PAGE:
But, it turned out that John had to help George walk all the way to that bench, fifty yards away from the gate, where the old man simply could go no further.

After decades of anticipation and a month of travel, George came fifty yards short of the Tower of Pisa.

We waited around for a while, giving him plenty of time to regain some strength so he could finish the walk to the gate, but he never quite recovered. John got the car, stopped at the curb and we helped George to his seat. As we drove away he craned his neck to look out the back window, shading his eyes with the postcard John got for him at the gift shop, and he caught a few glimpses of the leaning building before it vanished behind the beautiful Italian cityscape.

I've often thought about George sitting at the tower gates. He was so close to his goal and yet he came away with nothing more than a postcard. His story makes me feel sad.

I owe him a large debt, though. Since I was able to witness firsthand this extraordinary occurrence, I've learned some priceless lessons.

1. Although George did not see the tower, he made it to Pisa.

We all have dreams and goals. Some are realistic and attainable. Others might be fanciful. The pursuit of our goals are the real substance of our life. The achievement of a goal, in many respects, can be demotivating and unhelpful. Goals give us direction and energy so we can take unorganized desires and concentrate them into positive change. In many ways, goals are like the north star. When we have a goal set, we can fix our course in its direction. When the goal is accomplished, we suddenly face new crossroads, and often a feeling of aimlessness. For example, say a person wishes to lose twenty pounds. They concentrate and exert effort daily to accomplish that goal. But, when the glorious day comes and the pounds are gone... what then?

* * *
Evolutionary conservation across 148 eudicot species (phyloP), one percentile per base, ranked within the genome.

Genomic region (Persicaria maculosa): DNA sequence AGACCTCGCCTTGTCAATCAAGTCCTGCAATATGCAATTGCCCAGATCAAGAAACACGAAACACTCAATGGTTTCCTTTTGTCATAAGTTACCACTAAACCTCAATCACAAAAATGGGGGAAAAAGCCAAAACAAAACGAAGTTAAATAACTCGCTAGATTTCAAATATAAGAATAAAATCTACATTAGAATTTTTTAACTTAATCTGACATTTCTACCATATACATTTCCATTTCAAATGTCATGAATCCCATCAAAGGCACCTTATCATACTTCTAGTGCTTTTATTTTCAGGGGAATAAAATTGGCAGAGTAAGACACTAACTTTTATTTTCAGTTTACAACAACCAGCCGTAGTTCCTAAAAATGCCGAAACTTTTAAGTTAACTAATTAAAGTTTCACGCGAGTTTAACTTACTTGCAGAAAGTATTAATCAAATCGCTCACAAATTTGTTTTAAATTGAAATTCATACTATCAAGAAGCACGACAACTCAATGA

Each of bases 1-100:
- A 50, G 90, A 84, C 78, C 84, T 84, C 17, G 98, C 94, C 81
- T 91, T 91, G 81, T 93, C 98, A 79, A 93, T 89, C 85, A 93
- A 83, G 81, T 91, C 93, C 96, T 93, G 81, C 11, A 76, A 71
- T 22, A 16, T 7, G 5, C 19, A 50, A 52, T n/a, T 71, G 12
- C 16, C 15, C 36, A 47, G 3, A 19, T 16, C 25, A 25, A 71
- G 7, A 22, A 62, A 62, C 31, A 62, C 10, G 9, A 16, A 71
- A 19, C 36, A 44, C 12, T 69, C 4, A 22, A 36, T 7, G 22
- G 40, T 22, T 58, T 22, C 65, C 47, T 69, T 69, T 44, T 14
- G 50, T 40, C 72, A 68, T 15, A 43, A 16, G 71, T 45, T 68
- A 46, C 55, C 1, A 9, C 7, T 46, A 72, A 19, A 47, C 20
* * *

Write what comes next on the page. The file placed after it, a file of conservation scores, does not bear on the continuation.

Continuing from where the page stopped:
It may be hard to keep the habits up when there is no progress to measure, no novel benefit, and no excitement of discovery. In George's case, his desire to see the tower of Pisa transported him across an ocean and showed him wonders of mankind like the Eiffel Tower and the Statue of David. Was his goal really to see the Tower of Pisa, or was it to experience the culture surrounding the tower?

2. Sometimes the goal really is to see the tower, and the last fifty yards will always be the hardest.

I don't know what it is, but the last tiny bit of any project always seem to be the hardest to finish. It's a familiar scenario: the workweek has been crazy, you've been plagued with a never end list of projects. When Friday comes along, suddenly, although a thousand other things during the week got done, the last task of the week feels like Mt. Everest, and you've got a broken rib from coughing, and the oxygen tanks are low, and you're all out of food...

The last fifty yards will always seem like five hundred. Finishing requires grit, sweat and effort. Sometimes that requires a calculated cost. George knew when he couldn't go further, and had he gone ahead, he may have had some serious health consequences. For most of us, we can, and should, pound out those last fifty yards.

3. Dreams move on swift feet

This is the sad, brutal truth. Dreams don't wait for us; opportunity is a fickle mistress. If we aren't ready when the chance comes, then fortune can pass us by. In George's case, he took an opportunity, but international, lighting-speed travel was a younger man's game. I don't know if he had a chance earlier in his life to go see the Tower of Pisa, but, unfortunately, he didn't have a chance to see it later in his life either. Procrastination is a devil. Carpe that diem.